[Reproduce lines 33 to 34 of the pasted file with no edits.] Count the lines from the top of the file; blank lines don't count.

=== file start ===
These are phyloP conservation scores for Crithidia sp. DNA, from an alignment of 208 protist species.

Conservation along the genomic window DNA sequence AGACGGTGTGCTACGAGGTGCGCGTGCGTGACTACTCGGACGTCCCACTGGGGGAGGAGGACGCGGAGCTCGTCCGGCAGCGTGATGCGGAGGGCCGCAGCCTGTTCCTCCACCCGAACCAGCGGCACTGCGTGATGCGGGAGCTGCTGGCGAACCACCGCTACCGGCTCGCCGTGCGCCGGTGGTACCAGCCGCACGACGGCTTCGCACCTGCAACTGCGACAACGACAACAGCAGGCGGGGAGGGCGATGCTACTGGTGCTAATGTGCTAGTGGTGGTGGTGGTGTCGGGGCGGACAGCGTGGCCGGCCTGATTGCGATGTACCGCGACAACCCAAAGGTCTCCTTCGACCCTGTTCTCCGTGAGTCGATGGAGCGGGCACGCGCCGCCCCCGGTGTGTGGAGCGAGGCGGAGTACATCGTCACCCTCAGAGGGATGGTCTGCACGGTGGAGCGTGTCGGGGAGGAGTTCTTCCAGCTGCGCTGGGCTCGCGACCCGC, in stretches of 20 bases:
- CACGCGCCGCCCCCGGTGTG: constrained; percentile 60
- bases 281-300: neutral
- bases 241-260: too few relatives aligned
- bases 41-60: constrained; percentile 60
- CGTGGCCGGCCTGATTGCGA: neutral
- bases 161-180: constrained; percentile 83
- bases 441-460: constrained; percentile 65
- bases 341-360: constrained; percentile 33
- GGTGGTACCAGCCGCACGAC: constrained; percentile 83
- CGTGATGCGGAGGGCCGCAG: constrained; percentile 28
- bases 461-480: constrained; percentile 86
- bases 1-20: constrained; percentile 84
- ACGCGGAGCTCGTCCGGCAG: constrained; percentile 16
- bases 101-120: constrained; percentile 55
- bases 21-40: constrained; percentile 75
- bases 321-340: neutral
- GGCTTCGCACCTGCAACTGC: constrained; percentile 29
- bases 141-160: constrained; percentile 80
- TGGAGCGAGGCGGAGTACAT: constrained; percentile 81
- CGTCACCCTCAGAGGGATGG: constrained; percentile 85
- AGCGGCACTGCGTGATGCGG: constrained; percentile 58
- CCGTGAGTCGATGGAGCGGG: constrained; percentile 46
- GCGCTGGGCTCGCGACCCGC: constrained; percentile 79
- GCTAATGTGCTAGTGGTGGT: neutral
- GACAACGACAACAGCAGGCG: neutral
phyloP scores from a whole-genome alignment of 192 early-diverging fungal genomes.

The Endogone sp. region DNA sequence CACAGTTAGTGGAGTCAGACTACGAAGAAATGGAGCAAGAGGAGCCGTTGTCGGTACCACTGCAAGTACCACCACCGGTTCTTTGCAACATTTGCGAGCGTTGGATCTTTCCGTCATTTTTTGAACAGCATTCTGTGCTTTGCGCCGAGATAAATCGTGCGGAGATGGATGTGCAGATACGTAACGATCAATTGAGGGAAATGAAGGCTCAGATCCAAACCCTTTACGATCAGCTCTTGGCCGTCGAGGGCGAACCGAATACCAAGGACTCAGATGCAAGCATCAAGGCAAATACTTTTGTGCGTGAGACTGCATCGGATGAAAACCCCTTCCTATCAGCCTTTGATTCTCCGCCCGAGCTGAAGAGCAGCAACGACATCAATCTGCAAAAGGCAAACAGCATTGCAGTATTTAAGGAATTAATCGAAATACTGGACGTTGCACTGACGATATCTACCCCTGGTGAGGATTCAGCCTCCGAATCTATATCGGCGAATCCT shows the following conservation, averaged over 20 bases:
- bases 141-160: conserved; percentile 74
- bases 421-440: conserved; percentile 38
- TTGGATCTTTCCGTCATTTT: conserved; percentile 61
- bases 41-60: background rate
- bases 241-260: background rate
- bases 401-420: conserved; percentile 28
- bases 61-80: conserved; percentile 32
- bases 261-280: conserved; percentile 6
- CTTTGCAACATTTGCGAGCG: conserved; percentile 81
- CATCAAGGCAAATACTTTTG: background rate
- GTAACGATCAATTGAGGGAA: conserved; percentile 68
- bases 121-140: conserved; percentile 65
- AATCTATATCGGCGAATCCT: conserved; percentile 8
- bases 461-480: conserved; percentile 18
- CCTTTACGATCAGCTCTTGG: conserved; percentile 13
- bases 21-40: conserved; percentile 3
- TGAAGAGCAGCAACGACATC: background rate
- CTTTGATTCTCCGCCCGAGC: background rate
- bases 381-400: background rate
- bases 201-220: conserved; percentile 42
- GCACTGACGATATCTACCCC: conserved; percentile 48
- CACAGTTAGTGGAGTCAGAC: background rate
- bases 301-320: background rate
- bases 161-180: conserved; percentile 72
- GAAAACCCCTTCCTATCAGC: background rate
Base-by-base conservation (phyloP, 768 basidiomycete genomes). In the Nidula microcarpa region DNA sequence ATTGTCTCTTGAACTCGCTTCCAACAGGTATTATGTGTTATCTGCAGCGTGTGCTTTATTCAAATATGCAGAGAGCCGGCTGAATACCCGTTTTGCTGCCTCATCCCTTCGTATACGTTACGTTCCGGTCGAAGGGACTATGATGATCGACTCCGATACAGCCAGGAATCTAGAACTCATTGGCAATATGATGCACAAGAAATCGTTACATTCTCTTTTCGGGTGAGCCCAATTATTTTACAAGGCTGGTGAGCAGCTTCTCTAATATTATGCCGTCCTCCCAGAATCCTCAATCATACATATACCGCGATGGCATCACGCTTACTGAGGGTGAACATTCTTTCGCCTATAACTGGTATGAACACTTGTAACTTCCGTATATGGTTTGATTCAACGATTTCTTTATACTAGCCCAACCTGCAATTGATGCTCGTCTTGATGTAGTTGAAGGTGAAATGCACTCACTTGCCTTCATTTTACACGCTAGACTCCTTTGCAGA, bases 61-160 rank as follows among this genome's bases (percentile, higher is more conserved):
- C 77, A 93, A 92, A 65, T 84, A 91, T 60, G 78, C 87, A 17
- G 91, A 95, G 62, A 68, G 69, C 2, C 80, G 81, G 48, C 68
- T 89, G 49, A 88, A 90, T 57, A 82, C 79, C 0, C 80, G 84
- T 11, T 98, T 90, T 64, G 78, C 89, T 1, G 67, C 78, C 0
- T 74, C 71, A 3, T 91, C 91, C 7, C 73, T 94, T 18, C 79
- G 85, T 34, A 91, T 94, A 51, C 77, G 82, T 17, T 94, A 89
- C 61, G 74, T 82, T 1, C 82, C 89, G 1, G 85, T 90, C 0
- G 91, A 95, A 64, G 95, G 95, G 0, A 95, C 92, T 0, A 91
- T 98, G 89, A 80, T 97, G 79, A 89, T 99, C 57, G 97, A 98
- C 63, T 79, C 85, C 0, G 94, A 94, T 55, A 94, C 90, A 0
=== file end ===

- bases 41-60: background rate
- bases 241-260: background rate